On November 7, 2020, following a closely-fought election between Joe Biden and Donald Trump marked by days of ballot counting, media projections declared Joe Biden the President-elect of the United States. Biden won 80,026,000 million popular votes, which is the highest amount of popular votes in the United States that any single candidate has won in presidential election history. On Wednesday, January 20, 2021, Biden is expected to be sworn in as the 46th President of the United States, with Kamala Harris as his Vice President. As Biden takes office, the members of the Cabinet of the United States in the Biden Administration will assume their positions, too.
Biden’s presidential transition team, which is led by Ted Kaufman, vetted numerous candidates for Cabinet positions. Additionally, each candidate had to go through both the President and the Senate. In the Constitution, Article II Section 2 empowers the president to nominate and to appoint people as Cabinet members “by and with the Advice and Consent of the Senate”. Meaning that, once a candidate is chosen by Biden and his transition team, the Senate then has to decide whether to confirm the nomination. In the past 100 years, the Senate has rejected three nominations on a recorded vote.
The Cabinet includes the Vice President and the heads of 15 executive departments. These 15 departments are Secretary of State, Secretary of the Treasury, Secretary of Defense, Attorney General, Secretary of the Interior, Secretary of Agriculture, Secretary of Commerce, Secretary of Labor, Secretary of Health and Human Services, Secretary of Housing and Urban Development, Secretary of Transportation, Secretary of Energy, Secretary of Education, Secretary of Veterans Affairs, and Secretary of Homeland Security. Of these 15 Cabinet positions, only three positions have been announced but not confirmed by the U.S. Senate.
For Secretary of State, Antony Blinken, 58, has been appointed by the President-elect of the United States to rebuild relationships with foreign leaders and international organizations. Blinken began his career at the State Department under the Clinton administration, and he previously worked with Biden during his Senate tenure. Blinken has been outspoken about the essential role of U.S. leadership and the vitality of working with American allies.
For Secretary of Treasury, Janet Yellen, 74, has also been appointed. If confirmed, she will be the first female Treasury secretary in U.S. history. She was a professor at the University of California, Berkeley, she served as chair of the Council of Economic Advisers under President Bill Clinton and later as chair of the Federal Reserve, after being nominated to hold the position by former President Barack Obama.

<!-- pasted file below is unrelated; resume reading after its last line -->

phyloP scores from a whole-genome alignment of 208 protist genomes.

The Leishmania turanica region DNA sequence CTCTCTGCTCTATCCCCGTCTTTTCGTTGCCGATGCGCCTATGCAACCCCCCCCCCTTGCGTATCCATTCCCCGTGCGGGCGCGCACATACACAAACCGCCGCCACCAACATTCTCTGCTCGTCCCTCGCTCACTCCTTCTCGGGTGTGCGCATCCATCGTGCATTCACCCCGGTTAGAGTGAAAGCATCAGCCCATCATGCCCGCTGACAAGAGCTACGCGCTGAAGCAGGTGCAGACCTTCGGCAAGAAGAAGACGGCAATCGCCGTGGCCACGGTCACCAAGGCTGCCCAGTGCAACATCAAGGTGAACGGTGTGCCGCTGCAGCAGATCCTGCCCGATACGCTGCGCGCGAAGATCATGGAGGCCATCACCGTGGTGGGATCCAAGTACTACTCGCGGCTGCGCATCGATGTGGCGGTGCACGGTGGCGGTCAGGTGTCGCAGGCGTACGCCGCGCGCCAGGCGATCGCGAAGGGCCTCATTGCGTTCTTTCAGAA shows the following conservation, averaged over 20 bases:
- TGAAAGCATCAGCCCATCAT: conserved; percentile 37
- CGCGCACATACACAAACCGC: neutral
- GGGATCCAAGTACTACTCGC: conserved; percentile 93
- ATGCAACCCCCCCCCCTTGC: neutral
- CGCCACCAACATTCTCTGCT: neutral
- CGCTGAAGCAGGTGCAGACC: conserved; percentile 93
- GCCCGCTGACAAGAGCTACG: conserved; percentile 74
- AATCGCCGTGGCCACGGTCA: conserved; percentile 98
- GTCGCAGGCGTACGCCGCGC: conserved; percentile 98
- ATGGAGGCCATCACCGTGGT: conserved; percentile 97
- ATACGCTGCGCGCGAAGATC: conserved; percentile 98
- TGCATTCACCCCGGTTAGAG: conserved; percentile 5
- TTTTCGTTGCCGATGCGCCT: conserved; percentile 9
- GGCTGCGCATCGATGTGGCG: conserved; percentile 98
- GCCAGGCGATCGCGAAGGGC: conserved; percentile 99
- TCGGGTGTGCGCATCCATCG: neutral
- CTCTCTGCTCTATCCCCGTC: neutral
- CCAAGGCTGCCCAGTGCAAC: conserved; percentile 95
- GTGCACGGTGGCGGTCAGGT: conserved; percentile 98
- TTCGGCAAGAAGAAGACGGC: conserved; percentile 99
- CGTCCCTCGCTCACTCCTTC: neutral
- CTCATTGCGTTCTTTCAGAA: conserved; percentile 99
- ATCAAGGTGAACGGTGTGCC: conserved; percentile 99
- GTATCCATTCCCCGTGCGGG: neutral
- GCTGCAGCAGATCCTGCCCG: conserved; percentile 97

For Secretary of Homeland Security, Alejandro Mayorkas, 61, has been appointed. He is the son of a Cuban native, and in 1960, he came to the U.S. as a child. If confirmed, he will be the first Latino to lead the Department of Homeland Security. Mayorkas will oversee immigration policy and border security, one of the Department of Homeland Security’s many operations. After his selection was announced, he released a statement of reflection of his childhood and how it influences him now, “When I was very young, the United States provided my family and me a place of refuge. Now, I have been nominated to be the DHS Secretary and oversee the protection of all Americans and those who flee persecution in search of a better life for themselves and their loved ones.”
As for the cabinet-level picks, which are not Cabinet members but are within the Executive Office of the President, some of the Cabinet-level picks do not require the Senate’s confirmation for appointment, such as White House Chief of Staff, National Security Advisor, and White House Press Secretary. There have been three announced without the need of Senate’s consent and four that were announced but have yet to be confirmed.
Ron Klain is a Cabinet-level official who has been announced and did not need the Senate’s consent for White House Chief of Staff. He was formerly Biden’s Chief of Staff during his vice-presidency. A Cabinet-level official who has been announced and did not need the Senate’s consent is Jake Sullivan for National Security Advisor. Sullivan is a graduate of Yale University, will be the youngest national security advisor in nearly 60 years, and worked as Biden’s advisor on national security during his vice-presidency.
John Kerry is a Cabinet-level official who has been announced and did not need the Senate’s consent for the U.S. Special Presidential Envoy. Kerry will serve as a diplomat and as a sitting member of the National Security Council. Also, according to The New York Times, this selection marks the first time a role towards climate change has been created.
Then, there are four Cabinet-level officials who were announced but are still needing Senate approval. Avril Haines was announced as prospective Director of National Intelligence. If confirmed, she would be the first woman to lead the U.S. Intelligence.
Neera Tanden was announced as prospective Director of the Office of Management and Budget. She is president and CEO of the Center for American Progress.
Linda Thomas-Greenfield was announced as prospective United States Ambassador to the United Nations. She is a 35-year veteran of the Foreign Service.
Lastly, Cecilia Rouse was announced as prospective Chair of the Council of Economic Advisors. She is the dean of the Princeton School of Public and International Affairs at Princeton University.
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